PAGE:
Each of these features is compelling and appeals to me as a 22-year-old. However, calling an Uber is less important to parents of four who are more concerned with whether the baby is sleeping and that the other three aren’t sliding down the stairs.
The key value to remember is: “Sell people on their problems.”
Don’t hire a marketer before you have a product.
It’s always tempting to get press but as Sam Altman recently wrote in Startup Playbook:
“Press releases are easier to write than code, which is easier still than making a great product…Eventually the press figures out who is actually winning, and if your company is a real success, you’ll have more attention than you’ll ever want…Focus and intensity will win out in the long run.”
Jonathan’s taken this principle to heart and hires individuals based on the company’s needs.
Don’t invest in marketing until you’re ready to have an exceptional product. You have to get everything to work first.
When you are ready to get press, Jonathan recommends partnering with a quality PR firm. Nucleus is working with Inner Circle Labs.
The team helped them get “surround sound” coverage from Engadget, TechCrunch, and USA Today.
If it’s not in your budget to work with a highly dedicated team who has a deep understanding of your product don’t opt for a medium tier organization. You can get press yourself.
Similar to pitching customers and investors, you need a compelling story with a hook to entice readers and reporters. Prepare for all of the questions you could be asked ahead of time.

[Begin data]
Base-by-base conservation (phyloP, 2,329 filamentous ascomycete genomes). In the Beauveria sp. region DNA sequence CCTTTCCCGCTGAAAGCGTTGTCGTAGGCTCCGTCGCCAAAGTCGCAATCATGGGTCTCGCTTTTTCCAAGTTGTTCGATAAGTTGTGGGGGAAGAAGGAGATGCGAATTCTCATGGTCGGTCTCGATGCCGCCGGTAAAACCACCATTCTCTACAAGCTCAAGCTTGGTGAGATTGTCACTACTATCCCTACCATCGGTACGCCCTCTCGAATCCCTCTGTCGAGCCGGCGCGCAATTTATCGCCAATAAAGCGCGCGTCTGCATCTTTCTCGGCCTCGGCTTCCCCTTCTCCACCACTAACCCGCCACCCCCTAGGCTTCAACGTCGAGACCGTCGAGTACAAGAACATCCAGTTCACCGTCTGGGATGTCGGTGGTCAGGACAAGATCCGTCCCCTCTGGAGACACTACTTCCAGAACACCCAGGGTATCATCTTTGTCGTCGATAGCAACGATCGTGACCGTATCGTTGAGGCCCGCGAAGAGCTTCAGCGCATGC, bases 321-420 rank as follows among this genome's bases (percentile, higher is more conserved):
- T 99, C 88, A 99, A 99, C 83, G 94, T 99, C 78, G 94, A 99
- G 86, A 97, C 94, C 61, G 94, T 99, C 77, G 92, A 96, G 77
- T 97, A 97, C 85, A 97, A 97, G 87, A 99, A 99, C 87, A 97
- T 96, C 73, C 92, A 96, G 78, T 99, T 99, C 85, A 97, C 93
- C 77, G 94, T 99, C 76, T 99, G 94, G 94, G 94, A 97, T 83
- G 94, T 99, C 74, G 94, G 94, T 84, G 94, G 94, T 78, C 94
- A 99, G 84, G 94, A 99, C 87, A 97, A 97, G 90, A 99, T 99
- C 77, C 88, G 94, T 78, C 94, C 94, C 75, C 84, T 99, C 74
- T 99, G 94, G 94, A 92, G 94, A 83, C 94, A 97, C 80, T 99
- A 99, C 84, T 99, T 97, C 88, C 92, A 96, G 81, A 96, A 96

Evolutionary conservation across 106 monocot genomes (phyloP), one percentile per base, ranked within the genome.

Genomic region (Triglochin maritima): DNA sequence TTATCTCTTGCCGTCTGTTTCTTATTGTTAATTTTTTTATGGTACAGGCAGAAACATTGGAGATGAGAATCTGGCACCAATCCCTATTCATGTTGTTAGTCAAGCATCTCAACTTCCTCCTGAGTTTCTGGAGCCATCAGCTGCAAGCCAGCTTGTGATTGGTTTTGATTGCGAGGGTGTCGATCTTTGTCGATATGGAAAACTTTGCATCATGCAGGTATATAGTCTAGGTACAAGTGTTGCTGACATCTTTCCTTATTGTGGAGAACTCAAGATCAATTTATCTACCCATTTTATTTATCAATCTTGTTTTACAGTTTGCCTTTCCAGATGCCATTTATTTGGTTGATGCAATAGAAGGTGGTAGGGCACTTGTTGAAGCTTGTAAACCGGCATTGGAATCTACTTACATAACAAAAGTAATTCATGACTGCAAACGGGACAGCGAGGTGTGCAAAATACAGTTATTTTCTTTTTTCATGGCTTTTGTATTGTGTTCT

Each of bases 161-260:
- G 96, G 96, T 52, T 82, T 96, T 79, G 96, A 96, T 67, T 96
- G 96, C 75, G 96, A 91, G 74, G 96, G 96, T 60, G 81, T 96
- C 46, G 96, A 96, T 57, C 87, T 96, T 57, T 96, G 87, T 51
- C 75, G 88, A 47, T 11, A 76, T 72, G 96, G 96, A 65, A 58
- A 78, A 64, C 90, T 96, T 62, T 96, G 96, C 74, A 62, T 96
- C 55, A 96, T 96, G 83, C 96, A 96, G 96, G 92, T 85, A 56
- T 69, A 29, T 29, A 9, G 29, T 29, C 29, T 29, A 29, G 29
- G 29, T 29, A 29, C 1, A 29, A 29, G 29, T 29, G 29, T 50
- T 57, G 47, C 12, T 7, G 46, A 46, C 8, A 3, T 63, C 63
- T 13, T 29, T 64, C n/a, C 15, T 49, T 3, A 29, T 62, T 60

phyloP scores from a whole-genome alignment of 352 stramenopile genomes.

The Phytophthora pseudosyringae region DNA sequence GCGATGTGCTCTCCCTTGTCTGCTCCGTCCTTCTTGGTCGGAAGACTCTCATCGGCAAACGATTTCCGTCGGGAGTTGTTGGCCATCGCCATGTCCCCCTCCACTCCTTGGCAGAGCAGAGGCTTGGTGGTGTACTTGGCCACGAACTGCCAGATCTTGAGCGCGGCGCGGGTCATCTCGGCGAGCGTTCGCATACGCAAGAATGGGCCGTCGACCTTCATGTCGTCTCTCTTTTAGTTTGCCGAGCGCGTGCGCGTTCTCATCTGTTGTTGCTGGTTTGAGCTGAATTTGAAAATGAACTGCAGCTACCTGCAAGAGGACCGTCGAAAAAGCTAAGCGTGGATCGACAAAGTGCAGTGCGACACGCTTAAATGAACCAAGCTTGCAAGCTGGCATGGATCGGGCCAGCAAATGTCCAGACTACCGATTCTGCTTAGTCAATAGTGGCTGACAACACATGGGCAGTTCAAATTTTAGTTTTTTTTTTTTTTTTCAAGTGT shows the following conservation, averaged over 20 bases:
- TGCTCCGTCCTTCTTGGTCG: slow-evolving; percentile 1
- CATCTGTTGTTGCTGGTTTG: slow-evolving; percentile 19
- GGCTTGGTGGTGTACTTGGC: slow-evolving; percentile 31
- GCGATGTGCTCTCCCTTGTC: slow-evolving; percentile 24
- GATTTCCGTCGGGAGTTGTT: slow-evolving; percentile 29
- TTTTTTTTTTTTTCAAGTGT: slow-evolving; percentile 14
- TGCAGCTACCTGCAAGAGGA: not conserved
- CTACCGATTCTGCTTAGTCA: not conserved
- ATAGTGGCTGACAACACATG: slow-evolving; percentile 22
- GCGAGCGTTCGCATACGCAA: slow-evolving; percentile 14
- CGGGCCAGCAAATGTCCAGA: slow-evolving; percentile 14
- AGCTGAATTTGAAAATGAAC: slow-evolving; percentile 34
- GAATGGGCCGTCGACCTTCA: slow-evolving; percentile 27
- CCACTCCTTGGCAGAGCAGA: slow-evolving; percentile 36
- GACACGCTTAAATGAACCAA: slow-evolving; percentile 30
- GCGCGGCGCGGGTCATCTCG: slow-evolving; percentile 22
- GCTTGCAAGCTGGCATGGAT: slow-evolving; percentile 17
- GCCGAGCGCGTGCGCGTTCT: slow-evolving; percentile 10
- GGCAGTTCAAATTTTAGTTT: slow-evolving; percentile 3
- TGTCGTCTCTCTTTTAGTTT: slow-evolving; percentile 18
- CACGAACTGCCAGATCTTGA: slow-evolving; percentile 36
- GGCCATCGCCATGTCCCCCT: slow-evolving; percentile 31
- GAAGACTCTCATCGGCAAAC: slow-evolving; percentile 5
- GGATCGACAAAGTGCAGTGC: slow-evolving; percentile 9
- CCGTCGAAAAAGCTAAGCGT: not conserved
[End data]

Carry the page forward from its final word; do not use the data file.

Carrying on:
Live your values.
Whether they’re taking off from 6 – 8 pm or making to their son or daughter’s soccer game, the Nucleus team understands that family comes first.
“We are selling to families. It’s not a perk we can offer. We have to understand it to better understand our customers.”
Most of the product features in Nucleus are inspired by Jonathan and his team members personal experiences. Voice activation, for example, stemmed from Jonathan needing reinforcements at the changing table.
Break your product. Then break it again.
Jonathan and his team are constantly trying to simulate real life conditions to operate Nucleus.
Catering to multiple demographics (me, my parents, and Nana), it’s important that the technology works with a single bar of Wi-fi, and one day none.
Determine each valid use case and demographic for your product and be relentless about optimizing it.
Exercise hard logic.
As a founder, it is inevitable that you will face tough challenges. To survive, you need to be capable of removing your emotions when approaching problems.
Jonathan shared an example of how he approached equity with his co-founders.
“It’s important to look at it and understand the emotions. You need to understand the factors that are at play and that people correctly and incorrectly tie their worth in the company to their number on the cap table.”
Despite being challenging to come to terms with, this is reality. Approaching it with hard logic will save you future heartache and mental debt.
Remember: “Remove your emotions. Weigh your options.”